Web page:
Experience buying from Tea Trekker http://steepster.com/places/2820-tea-trekker-online-northampton-massachusetts

Age of Leaf: Harvested spring 2010. Received spring 2011, brewed up summer/fall 2011.

Brewing Guidelines: I have brewed it four times so far: three times on its own, and once with another green tea (Specialteas Yunnan Silver Tips). I tried brewing it at both my standard green tea temperatures (170, 175, 180) and at my standard white tea temperatures (160, 165, 170). Each time was a full pot (six 8-ounce cups) in my glass Bodum with metal infuser/plunger. Stevia added.

Appearance and Aroma of Dry Leaf: Very large and fluffy (two TBS for each serving). In some ways it looks more like a mid-grade Bai Mu Dan white tea with its large multi-colored leaves—a mixture of whitish, light green, and dark green looking leaves. Smells somewhat like a black/red tea, thus it does not have that vegetal and sometimes sweet smell typical of a Chinese green tea.

Appearance and Aroma of Tea Liquor: amber colored, with a somewhat smoky aroma.

Appearance and Aroma of Wet leaf: The largest leaves of any green tea I have seen, yet. Even the buds are huge. A sight to see!

Blends well with: Specialteas Yunnan Silver Tips.

Flavor: The flavor profile is unusual for a green tea; in some ways it tastes similar to a black tea, especially on the later steepings. It is mildly smoky, and somewhat sweet, not astringent.

Value: Good. Sale price: $10 / 4 ounces. Normally: $14 / 4 ounces.

Overall: Since it undergoes light withering—warm air-dried—I am not sure it has the theanine content in a typical green tea (which is a big reason why I drink green tea).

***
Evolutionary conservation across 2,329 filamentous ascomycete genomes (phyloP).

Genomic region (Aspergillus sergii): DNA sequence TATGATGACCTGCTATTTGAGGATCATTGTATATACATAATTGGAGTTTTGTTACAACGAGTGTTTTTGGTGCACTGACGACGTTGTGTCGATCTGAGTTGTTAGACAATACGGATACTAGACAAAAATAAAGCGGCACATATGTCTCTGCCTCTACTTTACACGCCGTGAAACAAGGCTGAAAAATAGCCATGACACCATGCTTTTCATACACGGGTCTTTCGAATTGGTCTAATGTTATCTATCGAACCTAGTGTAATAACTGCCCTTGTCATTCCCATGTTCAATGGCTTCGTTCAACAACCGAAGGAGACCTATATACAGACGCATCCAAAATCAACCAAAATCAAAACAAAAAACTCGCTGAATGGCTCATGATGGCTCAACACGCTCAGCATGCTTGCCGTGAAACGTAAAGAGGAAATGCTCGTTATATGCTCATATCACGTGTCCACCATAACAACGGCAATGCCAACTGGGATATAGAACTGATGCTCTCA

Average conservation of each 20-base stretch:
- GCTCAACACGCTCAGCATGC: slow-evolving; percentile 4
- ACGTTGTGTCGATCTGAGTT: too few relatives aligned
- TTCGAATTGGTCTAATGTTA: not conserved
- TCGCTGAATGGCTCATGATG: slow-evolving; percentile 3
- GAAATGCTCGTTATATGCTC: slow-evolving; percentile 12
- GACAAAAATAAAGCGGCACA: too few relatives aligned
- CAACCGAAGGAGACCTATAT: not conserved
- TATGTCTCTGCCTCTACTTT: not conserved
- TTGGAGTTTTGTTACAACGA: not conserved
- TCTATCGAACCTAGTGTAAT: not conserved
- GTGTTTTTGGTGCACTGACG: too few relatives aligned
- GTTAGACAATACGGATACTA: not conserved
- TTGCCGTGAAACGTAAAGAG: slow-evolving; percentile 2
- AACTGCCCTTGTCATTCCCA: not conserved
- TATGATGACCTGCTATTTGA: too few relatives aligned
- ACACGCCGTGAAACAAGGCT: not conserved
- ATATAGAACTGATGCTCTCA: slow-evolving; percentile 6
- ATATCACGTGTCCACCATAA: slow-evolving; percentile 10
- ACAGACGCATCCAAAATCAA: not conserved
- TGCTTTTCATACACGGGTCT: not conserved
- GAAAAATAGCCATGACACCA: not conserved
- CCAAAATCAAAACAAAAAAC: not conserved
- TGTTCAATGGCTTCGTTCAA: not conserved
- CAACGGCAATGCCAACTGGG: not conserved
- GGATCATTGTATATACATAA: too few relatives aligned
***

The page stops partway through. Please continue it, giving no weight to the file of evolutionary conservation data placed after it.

I have had brewed up this tea at least four times so far (as of this writing). The first time I was a little disappointed in the flavor as I was expecting something like a more standard green tea flavor profile (using my standard green tea temperatures). The second time I recognized the similarities of the flavor to that of a black tea and opened myself up to the possibilities of a more complex flavor profile (again using my standard green tea temperatures). Now I have brewed it at least four times and I am really starting to like it (although, ironically, my wife is now decidedly against drinking it). Recently, I brewed it using my standard white tea temperatures, and it seemed to brew up a good tasting cup.

I have never experienced this kind of swing in how I experience a certain tea. Previously, I have been brewing it up and enjoying it on occasion. Now I that see this tea in a more favorable light I have been brewing it up more often. This change in how I experience a particular tea over time gives me hope that other teas I do not currently like may gift me with some hidden treasure at some later date!

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(Updated 6-3-2014)

After about three years I changed my avatar from the picture of a green teacup with steam rising (one I created using Paint) to this dragon gaiwan. This is one of my favorite gaiwans, although I haven’t brewed any tea in it as of yet.

You can call me, Joe.

What, How and Why I steep:

I typically expect, and shoot for, at least three flavorful steepings out of (just about) any tea I brew up.

I generally start at the times and temps below ( = minute(s), " = second(s) ), then add 5F and 30" for each successive steeping:
Chinese Green - 175F, 1’ ;
Japanese Green - 160F, 1’add 15F, then decrease by 15";
White - 160F, 2’;
Oolong - This varies;
Indian Black/Chinese Red and Herbals - a little off the boil, 2’; why do I start with such low temps & short steep times? So as to ‘spread out’ the flavor over multiple steepings. I have found this to work with every tea I have tried so far. Also, I am not looking for intense flavor in that first cup (i.e. Western style), I would prefer to taste it—and savor—it over many steepings.
Pu-erh - Beginning in 2014, I finally chose to dive into pu-erh! Standard parameters when I brew ripened pu-erh in my 150 ml gaiwan (I also own an 11 oz Yixing):